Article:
There are literally hundreds of philosophies about how to conduct therapy. All therapists, at some point in their career have to try to define their approach to working with clients. A small percentage of therapists strictly adhere to one approach, some learn to use that one approach masterfully. Most though, including myself, have a more eclectic approach, trying to figure out the right approach for each client. Of course, there are pros and cons to each style. But, regardless, I tend to think that most therapists choose approaches that fit some aspect of their personality. Therapy is all about interpersonal connectiveness, communication, learning together, sharing ideas and experiences. These are in some ways, quite intimate. If a therapist is fighting their authentic personality, then it can be difficult. This is not to say that there is no difference between how I am when I am “being a therapist”, compared to “being a friend”, or “being a sister”, but my point is that, at least for me, there needs to be some overlap in terms of style. Also, I should say that a part of being a good therapist is one’s own inter and intrapersonal growth. So, some of my default characteristics may not be the best fit for therapy, personal relationships, or in some cases, either. These qualities can be highlighted in therapy, and a good therapist is often thinking about their own growth, just as they are thinking about the growth of their clients.
So, that was a long introduction to the main point of this entry. I’ve always been attracted to positive interventions and approaches. I think that this is a reflection of my personality and my personal philosophy. Positives approaches can include things such as positive psychology, compassion based therapy, and really any intervention that specifically tries to increase/enhance positive emotion, positive experience, or positive thoughts. I don’t think that “negative” experiences, symptoms, etc, should be ignored, but I do believe in the power of helping people get in touch with a spark of inner optimism, passion, value, anything that is powerful and important to them.
Some approaches, on the other hand have more of a neutral bend, and some approaches actively seek out sources of pain (with the intention of working through them). I have respect for these approaches too, and believe that in some instances, they are the more appropriate then simply positive approaches. Ideally, there would be a balance between these different stances. But, the thing that is novel about positive approaches is that they are actually pretty new, at least to the field of modern psychology (but certainly not to other disciplines like philosophy, religion, etc). The idea that a therapist might bias themselves to focus on their patients strengths, goals, and values, even prioritizing these things over pain, symptoms, traumas, is new. And, it’s understandable that this makes some people uncomfortable. One might worry, “what if that symptoms gets worse because we’re focusing on other things”…”what if we ignore the root of the problem”. Fortunately, the field of psychology has started looking at these questions with rigorous research and we now understand that, in fact, positive interventions can not only improve our moods and functioning, but can also lower negative symptoms, even if this is not the treatment focus. Future entries will discuss the “how” in more detail. Of course, if a client does not believe in this approach in principle, even after education about it, it would not be a wise approach (clients need to have some confidence that the approach will be helpful, no matter what it is). I would never force an intervention. But, I do believe that despite the enormous amount of suffering that we experience as humans, during this short time that we have, there is also an incredibly strong, power, beautiful essence inside of us (or outside, if that is your belief) that most people are able to tap into, either on their own, or sometimes with help. Tapping into this experience has given people the ability and energy to get through even the toughest of circumstances. And, when things in life are going more smoothly, being mindful of the positive, helps us to experience gratitude, balance, and wisdom. You will notice that this philosophy is embedded in many of my posts, and it is, in fact, a large reason why I entered this field to begin with, and what keeps me connected to it.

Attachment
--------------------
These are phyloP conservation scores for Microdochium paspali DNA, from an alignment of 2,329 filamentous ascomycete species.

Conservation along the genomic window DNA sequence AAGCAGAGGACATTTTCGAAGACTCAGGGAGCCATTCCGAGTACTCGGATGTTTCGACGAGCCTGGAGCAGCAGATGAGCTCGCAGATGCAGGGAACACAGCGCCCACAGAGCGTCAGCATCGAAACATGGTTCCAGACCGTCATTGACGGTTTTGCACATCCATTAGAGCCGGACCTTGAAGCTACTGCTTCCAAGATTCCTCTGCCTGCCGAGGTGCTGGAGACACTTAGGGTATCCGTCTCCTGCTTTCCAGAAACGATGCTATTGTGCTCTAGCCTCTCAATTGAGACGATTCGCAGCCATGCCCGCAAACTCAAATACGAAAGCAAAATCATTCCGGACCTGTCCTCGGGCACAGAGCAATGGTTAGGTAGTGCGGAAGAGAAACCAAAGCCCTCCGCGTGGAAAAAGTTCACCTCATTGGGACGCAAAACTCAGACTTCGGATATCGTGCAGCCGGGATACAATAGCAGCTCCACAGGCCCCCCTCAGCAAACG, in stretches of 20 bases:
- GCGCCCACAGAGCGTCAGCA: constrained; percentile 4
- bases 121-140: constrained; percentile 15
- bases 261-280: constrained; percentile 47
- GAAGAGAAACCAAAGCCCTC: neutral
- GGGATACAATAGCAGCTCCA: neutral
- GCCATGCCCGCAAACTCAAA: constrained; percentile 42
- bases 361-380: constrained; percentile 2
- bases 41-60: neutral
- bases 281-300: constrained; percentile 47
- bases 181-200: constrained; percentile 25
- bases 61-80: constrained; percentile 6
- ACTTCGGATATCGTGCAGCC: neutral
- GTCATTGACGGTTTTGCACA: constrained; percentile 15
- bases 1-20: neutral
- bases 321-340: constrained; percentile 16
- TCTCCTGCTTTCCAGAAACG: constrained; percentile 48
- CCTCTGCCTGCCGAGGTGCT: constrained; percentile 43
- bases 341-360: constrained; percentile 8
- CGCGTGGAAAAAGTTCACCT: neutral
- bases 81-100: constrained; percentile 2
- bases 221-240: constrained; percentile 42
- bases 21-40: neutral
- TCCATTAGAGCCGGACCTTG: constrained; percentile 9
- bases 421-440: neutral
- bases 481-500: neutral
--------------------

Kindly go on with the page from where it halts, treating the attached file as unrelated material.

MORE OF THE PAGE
If this is a topic that you are interested in, an excellent book is Christopher Peterson’s, A Primer in Positive Psychology, http://www.amazon.com/Primer-Positive-Psychology-Oxford/dp/0195188330
Peterson does a fabulous job of describing ways that people can incorporate positive principles into their lives and the scientific reasons for how these interventions increase happiness. It’s easy and fun to read, and set up like a text book (though it reads so much better then most), so you can flip around to chapters that catch you attention.
One final though… What are you grateful for? Even if life is at it’s hardest right now… What are the dreams, values, relationships, that motivate you and support you? And, does being in touch with this information make a difference in how you go through your day?
-Dr. Megan Goodwin